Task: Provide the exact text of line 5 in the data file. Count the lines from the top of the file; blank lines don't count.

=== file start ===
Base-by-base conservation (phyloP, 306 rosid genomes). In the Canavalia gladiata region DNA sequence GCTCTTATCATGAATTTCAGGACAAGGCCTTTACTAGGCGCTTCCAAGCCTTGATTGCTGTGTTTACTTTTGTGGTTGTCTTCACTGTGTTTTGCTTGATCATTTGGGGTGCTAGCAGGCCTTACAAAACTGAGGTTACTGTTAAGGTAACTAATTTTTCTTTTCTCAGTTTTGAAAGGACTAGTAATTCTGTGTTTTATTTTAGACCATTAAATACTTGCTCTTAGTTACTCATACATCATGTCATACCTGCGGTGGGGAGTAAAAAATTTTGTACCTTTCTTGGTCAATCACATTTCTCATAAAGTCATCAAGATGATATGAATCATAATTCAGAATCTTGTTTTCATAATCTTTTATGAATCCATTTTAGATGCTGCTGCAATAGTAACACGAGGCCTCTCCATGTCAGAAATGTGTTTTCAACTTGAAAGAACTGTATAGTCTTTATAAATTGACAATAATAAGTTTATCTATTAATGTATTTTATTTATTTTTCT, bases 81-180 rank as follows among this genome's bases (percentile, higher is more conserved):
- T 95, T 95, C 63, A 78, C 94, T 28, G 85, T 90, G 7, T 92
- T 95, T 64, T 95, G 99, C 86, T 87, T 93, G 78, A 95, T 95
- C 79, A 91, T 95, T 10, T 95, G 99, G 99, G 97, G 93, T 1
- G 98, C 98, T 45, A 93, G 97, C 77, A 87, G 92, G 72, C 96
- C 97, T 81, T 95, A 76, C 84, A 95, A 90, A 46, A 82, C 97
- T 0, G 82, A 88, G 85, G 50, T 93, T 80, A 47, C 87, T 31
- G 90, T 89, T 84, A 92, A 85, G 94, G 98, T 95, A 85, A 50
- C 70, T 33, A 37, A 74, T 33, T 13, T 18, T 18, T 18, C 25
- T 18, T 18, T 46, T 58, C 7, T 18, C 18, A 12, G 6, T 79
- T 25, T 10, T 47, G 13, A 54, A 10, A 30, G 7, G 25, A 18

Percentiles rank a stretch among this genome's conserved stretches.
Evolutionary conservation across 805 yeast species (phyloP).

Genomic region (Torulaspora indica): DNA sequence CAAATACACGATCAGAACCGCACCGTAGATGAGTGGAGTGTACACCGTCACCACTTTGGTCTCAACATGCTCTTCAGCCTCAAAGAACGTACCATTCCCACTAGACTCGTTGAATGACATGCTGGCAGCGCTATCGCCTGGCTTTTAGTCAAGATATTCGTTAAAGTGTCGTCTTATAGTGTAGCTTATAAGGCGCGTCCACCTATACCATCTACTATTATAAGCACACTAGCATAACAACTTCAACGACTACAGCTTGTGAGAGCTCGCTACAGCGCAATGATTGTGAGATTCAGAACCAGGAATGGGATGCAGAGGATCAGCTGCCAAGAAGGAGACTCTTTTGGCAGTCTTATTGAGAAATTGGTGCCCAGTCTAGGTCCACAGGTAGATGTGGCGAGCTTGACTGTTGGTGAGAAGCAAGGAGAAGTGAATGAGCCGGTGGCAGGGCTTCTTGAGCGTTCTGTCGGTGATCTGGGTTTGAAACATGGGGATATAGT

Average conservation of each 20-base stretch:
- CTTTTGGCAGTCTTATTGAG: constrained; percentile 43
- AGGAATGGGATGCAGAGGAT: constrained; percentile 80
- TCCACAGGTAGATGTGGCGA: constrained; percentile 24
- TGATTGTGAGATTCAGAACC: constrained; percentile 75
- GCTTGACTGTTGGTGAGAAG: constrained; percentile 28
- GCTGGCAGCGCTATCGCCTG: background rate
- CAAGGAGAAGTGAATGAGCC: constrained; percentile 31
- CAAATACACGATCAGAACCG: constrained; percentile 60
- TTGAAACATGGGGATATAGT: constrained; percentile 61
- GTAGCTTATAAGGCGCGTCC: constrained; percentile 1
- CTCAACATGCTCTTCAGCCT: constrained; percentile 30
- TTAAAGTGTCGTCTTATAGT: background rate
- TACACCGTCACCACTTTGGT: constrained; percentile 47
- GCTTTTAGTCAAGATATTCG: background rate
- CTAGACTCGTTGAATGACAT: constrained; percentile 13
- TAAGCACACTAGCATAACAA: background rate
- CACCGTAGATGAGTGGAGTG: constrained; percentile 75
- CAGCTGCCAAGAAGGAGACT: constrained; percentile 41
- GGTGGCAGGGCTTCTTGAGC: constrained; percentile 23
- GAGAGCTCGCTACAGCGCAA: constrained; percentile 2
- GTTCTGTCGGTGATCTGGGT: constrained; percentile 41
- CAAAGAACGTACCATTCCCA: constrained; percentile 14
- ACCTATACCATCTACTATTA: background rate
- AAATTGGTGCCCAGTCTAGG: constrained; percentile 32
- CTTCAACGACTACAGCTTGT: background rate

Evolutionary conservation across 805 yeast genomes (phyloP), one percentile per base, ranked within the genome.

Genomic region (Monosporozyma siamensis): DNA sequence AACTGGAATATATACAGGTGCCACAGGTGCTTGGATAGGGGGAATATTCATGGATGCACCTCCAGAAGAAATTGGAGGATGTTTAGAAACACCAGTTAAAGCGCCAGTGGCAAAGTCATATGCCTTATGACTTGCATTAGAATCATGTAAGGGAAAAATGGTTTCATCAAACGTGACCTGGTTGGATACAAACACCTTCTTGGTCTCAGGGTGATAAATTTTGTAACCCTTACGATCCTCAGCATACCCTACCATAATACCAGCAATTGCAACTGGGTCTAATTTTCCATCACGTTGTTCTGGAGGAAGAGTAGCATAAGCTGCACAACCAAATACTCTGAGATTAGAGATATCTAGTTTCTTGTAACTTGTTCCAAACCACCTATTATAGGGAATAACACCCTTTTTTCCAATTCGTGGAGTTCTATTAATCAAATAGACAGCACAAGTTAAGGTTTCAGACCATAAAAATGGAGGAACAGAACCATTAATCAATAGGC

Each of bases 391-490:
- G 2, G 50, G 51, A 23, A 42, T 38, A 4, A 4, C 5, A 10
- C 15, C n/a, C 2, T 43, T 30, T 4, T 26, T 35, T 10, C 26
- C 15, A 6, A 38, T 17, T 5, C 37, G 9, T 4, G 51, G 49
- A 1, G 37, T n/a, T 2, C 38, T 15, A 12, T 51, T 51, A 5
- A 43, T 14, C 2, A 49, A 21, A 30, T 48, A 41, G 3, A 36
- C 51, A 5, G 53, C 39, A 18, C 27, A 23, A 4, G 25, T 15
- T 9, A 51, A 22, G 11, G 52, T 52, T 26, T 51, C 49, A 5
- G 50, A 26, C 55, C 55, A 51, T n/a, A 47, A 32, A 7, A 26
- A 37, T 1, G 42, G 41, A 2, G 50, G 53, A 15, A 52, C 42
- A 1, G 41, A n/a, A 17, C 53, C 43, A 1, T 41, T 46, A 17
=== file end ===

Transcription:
- G 98, C 98, T 45, A 93, G 97, C 77, A 87, G 92, G 72, C 96